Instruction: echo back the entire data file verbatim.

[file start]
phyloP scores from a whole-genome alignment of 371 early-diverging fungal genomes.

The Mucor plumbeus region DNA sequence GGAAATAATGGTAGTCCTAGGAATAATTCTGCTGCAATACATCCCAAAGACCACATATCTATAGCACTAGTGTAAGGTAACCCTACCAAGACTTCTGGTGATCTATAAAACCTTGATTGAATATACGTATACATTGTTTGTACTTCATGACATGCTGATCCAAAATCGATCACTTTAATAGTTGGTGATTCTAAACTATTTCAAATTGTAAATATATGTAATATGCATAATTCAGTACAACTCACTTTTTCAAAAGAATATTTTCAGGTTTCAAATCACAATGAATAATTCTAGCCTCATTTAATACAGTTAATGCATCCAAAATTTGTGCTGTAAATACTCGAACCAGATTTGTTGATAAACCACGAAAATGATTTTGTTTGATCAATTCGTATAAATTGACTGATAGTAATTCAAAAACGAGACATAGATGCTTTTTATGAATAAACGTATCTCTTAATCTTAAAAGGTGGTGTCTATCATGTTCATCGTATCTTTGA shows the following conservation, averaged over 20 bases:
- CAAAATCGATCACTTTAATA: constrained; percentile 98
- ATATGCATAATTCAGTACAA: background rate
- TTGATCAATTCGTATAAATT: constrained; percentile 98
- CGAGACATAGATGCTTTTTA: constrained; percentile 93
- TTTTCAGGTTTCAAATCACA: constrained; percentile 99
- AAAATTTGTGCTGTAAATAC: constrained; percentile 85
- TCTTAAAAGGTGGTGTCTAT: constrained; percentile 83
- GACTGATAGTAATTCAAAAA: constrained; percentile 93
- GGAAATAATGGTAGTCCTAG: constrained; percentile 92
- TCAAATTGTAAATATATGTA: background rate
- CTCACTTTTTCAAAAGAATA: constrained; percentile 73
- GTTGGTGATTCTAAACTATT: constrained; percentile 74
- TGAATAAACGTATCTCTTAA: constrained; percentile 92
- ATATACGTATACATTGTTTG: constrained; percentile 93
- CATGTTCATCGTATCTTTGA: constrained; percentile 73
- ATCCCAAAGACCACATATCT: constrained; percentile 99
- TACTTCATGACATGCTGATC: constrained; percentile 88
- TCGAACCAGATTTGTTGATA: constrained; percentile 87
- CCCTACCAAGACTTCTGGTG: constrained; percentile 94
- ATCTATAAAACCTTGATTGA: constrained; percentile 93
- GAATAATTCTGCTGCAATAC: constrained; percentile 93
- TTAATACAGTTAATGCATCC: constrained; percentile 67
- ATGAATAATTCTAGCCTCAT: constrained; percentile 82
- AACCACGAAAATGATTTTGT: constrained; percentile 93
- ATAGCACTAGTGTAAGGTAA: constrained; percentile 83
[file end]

phyloP scores from a whole-genome alignment of 371 early-diverging fungal genomes.

The Mucor plumbeus region DNA sequence GGAAATAATGGTAGTCCTAGGAATAATTCTGCTGCAATACATCCCAAAGACCACATATCTATAGCACTAGTGTAAGGTAACCCTACCAAGACTTCTGGTGATCTATAAAACCTTGATTGAATATACGTATACATTGTTTGTACTTCATGACATGCTGATCCAAAATCGATCACTTTAATAGTTGGTGATTCTAAACTATTTCAAATTGTAAATATATGTAATATGCATAATTCAGTACAACTCACTTTTTCAAAAGAATATTTTCAGGTTTCAAATCACAATGAATAATTCTAGCCTCATTTAATACAGTTAATGCATCCAAAATTTGTGCTGTAAATACTCGAACCAGATTTGTTGATAAACCACGAAAATGATTTTGTTTGATCAATTCGTATAAATTGACTGATAGTAATTCAAAAACGAGACATAGATGCTTTTTATGAATAAACGTATCTCTTAATCTTAAAAGGTGGTGTCTATCATGTTCATCGTATCTTTGA shows the following conservation, averaged over 20 bases:
- CAAAATCGATCACTTTAATA: constrained; percentile 98
- ATATGCATAATTCAGTACAA: background rate
- TTGATCAATTCGTATAAATT: constrained; percentile 98
- CGAGACATAGATGCTTTTTA: constrained; percentile 93
- TTTTCAGGTTTCAAATCACA: constrained; percentile 99
- AAAATTTGTGCTGTAAATAC: constrained; percentile 85
- TCTTAAAAGGTGGTGTCTAT: constrained; percentile 83
- GACTGATAGTAATTCAAAAA: constrained; percentile 93
- GGAAATAATGGTAGTCCTAG: constrained; percentile 92
- TCAAATTGTAAATATATGTA: background rate
- CTCACTTTTTCAAAAGAATA: constrained; percentile 73
- GTTGGTGATTCTAAACTATT: constrained; percentile 74
- TGAATAAACGTATCTCTTAA: constrained; percentile 92
- ATATACGTATACATTGTTTG: constrained; percentile 93
- CATGTTCATCGTATCTTTGA: constrained; percentile 73
- ATCCCAAAGACCACATATCT: constrained; percentile 99
- TACTTCATGACATGCTGATC: constrained; percentile 88
- TCGAACCAGATTTGTTGATA: constrained; percentile 87
- CCCTACCAAGACTTCTGGTG: constrained; percentile 94
- ATCTATAAAACCTTGATTGA: constrained; percentile 93
- GAATAATTCTGCTGCAATAC: constrained; percentile 93
- TTAATACAGTTAATGCATCC: constrained; percentile 67
- ATGAATAATTCTAGCCTCAT: constrained; percentile 82
- AACCACGAAAATGATTTTGT: constrained; percentile 93
- ATAGCACTAGTGTAAGGTAA: constrained; percentile 83